Gabe Newell trusts Microsoft after Call of Duty commitment to Steam, even if the FTC doesn’t

Maybe Microsoft can call on him as a character witness.

It’s been a wild week for Microsoft, capped off with an official lawsuit by the U.S. Federal Trade Commission aimed at blocking the company’s $69 billion acquisition of video game publisher Activision Blizzard.

In the lawsuit, the FTC remarked that the company was capable of acquiring and using valuable gaming content to suppress competition from rival consoles,” as evidenced by the company supposedly going against assurances made to other regulatory bodies that “it had no incentive to withhold games from rival consoles. This is reportedly in reference to Microsoft’s decision to make Bethesda games Redfall and Starfield console-exclusive.

One of gaming’s most iconic figures, however, said they trust the intentions of Microsoft, Xbox, and head Phil Spencer but also hinted at their belief that the company will do right by all of Call of Duty‘s customers.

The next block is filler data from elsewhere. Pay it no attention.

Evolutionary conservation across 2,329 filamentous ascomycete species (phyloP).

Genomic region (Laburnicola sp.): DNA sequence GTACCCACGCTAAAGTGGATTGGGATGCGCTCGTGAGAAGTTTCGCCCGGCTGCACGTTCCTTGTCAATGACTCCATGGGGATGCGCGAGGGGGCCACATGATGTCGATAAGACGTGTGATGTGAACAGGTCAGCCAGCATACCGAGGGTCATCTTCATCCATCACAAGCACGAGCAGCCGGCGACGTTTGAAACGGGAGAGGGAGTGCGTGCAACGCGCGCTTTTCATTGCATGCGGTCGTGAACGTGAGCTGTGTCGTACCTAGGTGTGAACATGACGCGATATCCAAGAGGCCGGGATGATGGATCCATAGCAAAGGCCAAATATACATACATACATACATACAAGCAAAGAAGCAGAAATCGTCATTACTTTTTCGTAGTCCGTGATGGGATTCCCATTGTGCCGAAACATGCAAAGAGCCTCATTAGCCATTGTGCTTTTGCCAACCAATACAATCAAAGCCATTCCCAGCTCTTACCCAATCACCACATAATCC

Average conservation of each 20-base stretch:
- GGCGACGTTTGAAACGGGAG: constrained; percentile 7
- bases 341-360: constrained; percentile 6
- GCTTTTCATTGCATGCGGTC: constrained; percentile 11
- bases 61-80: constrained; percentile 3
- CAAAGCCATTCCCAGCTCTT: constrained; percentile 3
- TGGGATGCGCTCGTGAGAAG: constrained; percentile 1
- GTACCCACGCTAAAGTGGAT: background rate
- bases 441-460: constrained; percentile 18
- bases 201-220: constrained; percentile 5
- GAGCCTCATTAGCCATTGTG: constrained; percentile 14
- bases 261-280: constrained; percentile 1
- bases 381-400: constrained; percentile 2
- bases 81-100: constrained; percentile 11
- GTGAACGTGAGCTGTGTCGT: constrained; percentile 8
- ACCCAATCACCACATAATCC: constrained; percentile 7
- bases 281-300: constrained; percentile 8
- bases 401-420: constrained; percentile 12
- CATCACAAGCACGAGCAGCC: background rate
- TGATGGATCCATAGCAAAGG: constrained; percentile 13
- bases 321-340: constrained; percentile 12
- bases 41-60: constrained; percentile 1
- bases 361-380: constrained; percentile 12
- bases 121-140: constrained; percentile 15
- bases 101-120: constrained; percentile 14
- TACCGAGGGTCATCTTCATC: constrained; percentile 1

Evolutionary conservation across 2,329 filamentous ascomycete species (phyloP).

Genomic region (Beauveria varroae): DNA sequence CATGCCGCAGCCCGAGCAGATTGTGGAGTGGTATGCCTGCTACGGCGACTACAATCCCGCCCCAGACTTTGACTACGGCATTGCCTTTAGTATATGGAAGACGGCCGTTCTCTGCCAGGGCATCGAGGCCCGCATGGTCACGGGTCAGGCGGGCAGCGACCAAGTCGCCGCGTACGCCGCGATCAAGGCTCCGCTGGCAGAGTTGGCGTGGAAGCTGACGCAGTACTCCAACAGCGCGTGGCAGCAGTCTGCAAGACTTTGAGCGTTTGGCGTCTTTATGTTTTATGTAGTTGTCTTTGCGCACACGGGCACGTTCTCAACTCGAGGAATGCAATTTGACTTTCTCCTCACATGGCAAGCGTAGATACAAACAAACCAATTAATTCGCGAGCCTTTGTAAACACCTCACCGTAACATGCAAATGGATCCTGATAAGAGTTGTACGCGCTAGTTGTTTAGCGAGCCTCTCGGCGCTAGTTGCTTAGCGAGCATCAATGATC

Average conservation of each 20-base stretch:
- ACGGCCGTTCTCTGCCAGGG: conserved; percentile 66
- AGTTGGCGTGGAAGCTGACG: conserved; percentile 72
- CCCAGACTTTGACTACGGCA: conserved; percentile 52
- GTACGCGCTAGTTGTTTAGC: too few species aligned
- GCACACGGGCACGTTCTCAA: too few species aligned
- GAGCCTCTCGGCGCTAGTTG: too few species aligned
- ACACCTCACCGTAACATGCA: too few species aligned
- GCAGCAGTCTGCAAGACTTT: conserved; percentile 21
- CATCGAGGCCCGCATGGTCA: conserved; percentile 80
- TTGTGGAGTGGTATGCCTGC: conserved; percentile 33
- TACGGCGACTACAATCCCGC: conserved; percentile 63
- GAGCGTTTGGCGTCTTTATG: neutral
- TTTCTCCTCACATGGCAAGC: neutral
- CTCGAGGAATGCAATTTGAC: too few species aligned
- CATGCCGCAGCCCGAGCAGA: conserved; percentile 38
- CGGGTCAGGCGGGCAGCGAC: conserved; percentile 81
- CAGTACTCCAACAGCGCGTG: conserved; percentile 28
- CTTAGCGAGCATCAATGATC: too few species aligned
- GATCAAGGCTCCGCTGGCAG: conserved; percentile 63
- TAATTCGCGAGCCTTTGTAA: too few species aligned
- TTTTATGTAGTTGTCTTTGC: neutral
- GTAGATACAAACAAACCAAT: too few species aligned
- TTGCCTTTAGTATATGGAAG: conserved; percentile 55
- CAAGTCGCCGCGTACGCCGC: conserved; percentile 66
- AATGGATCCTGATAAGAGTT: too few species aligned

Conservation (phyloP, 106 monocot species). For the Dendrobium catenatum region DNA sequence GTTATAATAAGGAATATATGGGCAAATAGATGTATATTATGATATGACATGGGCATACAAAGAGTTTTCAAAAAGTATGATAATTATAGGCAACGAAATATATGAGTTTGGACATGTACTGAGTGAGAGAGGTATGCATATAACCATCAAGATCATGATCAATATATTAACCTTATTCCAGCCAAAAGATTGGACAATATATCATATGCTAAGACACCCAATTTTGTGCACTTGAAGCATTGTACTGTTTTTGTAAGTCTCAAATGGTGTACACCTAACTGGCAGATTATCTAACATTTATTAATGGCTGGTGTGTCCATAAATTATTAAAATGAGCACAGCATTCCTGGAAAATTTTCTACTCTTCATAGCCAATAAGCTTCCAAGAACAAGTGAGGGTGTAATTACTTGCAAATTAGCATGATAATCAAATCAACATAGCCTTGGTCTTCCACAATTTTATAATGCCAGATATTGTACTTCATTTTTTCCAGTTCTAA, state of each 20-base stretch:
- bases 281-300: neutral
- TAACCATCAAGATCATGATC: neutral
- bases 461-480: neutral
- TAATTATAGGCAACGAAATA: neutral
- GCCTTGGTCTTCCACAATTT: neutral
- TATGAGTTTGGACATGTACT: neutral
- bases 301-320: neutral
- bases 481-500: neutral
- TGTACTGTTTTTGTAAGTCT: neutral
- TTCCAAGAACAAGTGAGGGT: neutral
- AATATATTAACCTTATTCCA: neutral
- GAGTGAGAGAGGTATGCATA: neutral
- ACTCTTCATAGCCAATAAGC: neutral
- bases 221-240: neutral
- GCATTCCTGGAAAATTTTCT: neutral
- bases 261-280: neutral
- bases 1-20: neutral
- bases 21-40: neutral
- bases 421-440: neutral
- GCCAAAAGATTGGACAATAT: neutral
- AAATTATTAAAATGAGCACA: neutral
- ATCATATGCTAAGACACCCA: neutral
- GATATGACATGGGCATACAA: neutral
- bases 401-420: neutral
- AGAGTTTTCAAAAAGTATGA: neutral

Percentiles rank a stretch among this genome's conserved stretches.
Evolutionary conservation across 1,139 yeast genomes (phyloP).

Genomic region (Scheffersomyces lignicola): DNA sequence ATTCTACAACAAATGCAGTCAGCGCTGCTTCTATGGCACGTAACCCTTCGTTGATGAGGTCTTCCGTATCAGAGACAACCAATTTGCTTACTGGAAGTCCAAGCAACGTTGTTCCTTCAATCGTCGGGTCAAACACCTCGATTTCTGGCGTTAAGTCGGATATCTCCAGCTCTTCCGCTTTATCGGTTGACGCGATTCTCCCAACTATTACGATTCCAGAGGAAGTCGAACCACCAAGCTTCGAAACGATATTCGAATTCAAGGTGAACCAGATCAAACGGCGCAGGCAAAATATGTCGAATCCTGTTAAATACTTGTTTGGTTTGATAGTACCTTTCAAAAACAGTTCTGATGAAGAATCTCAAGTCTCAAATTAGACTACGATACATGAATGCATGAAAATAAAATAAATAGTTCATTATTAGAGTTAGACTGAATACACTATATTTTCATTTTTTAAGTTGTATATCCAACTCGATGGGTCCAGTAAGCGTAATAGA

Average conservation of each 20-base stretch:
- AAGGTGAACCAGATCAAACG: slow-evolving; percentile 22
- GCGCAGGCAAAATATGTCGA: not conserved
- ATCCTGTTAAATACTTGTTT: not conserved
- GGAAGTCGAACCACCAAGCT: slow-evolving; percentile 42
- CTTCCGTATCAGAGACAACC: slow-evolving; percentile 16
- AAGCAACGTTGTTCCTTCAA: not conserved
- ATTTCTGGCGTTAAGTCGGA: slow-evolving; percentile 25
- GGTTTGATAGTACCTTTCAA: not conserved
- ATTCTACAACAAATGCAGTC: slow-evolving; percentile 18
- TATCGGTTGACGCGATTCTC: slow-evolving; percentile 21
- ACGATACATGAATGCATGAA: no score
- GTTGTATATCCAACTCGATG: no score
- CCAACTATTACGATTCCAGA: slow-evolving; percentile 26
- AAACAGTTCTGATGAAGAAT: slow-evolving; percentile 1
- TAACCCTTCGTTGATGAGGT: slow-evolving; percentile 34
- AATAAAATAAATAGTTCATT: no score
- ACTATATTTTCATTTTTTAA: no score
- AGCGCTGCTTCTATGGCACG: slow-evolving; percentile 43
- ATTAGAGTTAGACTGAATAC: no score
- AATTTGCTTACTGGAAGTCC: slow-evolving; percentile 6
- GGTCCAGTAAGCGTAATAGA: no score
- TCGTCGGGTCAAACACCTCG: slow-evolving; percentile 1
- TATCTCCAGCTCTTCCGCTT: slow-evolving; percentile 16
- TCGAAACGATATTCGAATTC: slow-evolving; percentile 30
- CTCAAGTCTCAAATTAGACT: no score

Valve co-founder and president Gabe Newell provided a statement to Kotaku following Microsoft’s offer to commit to keeping Call of Duty on Steam, saying that a long-term commitment wasn’t necessary. While citing his belief in not requiring any partner to “lock” in commitments to Steam, Newell also said that he trusts Microsoft’s intentions, saying that “Phil and the games team at Microsoft have always followed through on what they told us they would do.”

Additionally, Newell commented that “Microsoft has all the motivation they need to be on the platforms and devices where Call of Duty customers want to be.” This reads like Newell is of the opinion that Microsoft keeping the franchise on as many platforms as possible is what’s best for business.

The draft agreement for keeping Call of Duty on Steam arrived at Valve around the same time that Microsoft inked a 10-year deal to bring the series to Nintendo. Deals like this will be part of Microsoft’s defense against the FTC lawsuit. The company will now have to prove in court what it’s been saying all along: that the acquisition will lead to more access to games across the entire ecosystem.

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